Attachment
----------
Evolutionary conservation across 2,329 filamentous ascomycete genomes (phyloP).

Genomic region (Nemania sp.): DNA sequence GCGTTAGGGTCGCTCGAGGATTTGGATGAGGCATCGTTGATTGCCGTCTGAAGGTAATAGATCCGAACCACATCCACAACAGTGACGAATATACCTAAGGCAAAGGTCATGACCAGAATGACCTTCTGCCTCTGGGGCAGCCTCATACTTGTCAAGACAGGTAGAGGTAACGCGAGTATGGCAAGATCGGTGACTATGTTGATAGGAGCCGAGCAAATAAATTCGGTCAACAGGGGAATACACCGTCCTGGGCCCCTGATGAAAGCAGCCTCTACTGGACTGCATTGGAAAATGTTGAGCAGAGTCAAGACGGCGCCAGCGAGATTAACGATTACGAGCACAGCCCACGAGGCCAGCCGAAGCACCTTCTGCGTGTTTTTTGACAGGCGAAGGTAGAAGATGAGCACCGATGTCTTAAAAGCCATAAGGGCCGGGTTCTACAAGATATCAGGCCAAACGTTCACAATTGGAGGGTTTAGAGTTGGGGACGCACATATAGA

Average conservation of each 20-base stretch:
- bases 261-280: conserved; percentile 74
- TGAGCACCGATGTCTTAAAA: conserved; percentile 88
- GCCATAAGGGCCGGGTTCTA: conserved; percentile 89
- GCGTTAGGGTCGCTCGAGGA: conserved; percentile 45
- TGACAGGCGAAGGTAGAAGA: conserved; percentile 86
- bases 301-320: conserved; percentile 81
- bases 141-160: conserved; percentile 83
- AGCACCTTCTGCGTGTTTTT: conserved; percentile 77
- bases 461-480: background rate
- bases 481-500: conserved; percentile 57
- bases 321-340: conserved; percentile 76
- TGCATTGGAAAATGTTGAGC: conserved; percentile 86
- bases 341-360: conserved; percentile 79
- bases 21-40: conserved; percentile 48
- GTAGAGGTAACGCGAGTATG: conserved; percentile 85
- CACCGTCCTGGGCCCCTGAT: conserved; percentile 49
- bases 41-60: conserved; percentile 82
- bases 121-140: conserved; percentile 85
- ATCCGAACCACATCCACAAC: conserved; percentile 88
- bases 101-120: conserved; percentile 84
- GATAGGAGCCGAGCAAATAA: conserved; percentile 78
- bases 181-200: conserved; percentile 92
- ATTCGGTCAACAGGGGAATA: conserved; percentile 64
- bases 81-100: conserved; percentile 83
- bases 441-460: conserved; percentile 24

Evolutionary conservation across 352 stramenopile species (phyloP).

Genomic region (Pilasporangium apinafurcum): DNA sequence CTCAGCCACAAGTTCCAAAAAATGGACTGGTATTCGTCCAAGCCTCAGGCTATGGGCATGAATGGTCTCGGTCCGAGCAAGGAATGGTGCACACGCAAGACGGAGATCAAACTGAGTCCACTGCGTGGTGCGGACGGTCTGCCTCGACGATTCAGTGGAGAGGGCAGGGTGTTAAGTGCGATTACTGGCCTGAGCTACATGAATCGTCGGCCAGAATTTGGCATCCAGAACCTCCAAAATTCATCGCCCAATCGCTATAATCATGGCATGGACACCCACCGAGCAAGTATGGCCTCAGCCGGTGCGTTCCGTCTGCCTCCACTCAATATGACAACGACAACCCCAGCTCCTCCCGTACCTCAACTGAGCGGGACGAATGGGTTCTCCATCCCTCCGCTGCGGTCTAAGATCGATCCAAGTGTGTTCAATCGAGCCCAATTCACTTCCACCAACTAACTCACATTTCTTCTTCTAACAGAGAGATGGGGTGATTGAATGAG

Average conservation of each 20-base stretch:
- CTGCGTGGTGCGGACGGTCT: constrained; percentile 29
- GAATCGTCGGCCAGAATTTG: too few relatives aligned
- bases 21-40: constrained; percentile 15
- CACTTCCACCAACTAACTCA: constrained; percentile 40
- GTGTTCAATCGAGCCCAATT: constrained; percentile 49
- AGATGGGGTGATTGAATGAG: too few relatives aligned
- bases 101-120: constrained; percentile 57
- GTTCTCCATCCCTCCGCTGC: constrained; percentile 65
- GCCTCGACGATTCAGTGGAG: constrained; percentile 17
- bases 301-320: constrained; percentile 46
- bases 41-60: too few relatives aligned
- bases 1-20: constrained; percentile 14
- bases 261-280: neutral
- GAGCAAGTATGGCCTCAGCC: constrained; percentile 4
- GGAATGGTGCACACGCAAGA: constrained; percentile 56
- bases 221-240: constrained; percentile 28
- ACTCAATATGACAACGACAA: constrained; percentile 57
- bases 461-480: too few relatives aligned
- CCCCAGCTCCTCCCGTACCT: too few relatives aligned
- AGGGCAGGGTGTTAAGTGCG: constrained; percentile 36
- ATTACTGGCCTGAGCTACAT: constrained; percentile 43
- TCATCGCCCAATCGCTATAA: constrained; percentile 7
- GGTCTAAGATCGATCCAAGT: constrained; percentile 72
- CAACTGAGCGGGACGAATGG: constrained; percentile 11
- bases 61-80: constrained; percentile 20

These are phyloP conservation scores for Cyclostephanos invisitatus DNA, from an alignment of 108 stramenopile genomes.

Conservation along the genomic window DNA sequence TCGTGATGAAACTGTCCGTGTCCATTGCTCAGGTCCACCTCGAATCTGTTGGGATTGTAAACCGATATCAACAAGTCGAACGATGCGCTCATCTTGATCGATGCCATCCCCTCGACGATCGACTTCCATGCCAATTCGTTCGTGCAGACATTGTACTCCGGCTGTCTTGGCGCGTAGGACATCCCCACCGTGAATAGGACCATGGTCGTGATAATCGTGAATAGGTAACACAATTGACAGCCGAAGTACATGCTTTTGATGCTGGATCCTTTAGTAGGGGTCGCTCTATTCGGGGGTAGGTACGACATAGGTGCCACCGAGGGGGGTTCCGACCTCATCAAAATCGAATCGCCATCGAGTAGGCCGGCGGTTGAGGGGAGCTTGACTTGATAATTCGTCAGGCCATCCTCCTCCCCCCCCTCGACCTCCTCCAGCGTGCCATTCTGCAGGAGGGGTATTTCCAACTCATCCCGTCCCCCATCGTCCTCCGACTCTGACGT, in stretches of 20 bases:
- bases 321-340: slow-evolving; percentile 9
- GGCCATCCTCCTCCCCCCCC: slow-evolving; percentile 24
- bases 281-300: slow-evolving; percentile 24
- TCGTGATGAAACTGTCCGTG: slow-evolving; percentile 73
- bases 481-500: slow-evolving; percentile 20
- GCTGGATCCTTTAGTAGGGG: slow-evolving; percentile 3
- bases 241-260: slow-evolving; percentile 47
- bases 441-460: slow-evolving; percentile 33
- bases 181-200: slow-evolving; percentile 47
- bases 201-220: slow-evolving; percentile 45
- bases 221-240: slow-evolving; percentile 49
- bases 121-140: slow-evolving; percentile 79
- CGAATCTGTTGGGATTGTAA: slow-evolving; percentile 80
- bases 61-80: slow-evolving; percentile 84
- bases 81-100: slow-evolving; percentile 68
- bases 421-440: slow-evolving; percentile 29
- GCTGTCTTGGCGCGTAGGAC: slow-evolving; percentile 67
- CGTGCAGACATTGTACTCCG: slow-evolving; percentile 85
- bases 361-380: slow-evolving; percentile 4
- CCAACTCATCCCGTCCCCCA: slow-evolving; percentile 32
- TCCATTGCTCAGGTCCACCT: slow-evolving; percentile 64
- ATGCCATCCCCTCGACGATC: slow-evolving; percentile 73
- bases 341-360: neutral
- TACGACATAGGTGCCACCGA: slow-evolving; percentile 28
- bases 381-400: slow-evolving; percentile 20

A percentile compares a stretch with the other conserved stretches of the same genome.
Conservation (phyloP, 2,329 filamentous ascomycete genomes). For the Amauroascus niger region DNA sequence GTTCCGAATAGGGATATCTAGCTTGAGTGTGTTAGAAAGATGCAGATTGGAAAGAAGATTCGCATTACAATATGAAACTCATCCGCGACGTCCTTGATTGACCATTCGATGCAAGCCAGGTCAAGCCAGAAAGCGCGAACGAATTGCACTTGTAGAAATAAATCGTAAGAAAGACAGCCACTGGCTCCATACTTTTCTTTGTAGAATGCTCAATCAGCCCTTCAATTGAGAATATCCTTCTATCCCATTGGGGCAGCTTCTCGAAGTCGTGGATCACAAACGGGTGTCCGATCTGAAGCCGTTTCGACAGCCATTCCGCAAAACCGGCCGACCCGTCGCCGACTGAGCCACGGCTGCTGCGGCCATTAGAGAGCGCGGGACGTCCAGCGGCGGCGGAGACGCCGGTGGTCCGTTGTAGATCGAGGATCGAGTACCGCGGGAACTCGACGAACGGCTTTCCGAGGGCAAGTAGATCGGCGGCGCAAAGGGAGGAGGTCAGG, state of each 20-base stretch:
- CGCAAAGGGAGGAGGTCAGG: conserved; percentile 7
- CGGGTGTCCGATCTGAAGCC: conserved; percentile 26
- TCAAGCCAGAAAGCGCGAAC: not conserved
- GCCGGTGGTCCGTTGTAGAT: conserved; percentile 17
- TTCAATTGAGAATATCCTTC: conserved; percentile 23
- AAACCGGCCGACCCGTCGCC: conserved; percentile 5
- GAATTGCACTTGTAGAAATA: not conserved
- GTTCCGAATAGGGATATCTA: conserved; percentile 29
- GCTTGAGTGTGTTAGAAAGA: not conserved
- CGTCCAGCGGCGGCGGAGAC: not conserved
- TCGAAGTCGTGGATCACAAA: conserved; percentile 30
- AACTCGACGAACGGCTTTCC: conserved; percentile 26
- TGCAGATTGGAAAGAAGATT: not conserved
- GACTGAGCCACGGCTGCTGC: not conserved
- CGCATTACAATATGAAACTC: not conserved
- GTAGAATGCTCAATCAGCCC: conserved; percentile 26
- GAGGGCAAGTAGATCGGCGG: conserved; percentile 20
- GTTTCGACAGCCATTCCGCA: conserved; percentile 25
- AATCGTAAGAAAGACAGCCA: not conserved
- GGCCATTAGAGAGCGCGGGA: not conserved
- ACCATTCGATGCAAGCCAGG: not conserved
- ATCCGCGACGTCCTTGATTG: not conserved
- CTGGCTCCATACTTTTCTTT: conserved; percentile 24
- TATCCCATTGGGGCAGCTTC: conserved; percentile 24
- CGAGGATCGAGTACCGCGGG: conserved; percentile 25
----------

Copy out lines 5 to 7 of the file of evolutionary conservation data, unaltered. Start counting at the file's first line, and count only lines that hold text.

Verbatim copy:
- TGAGCACCGATGTCTTAAAA: conserved; percentile 88
- GCCATAAGGGCCGGGTTCTA: conserved; percentile 89
- GCGTTAGGGTCGCTCGAGGA: conserved; percentile 45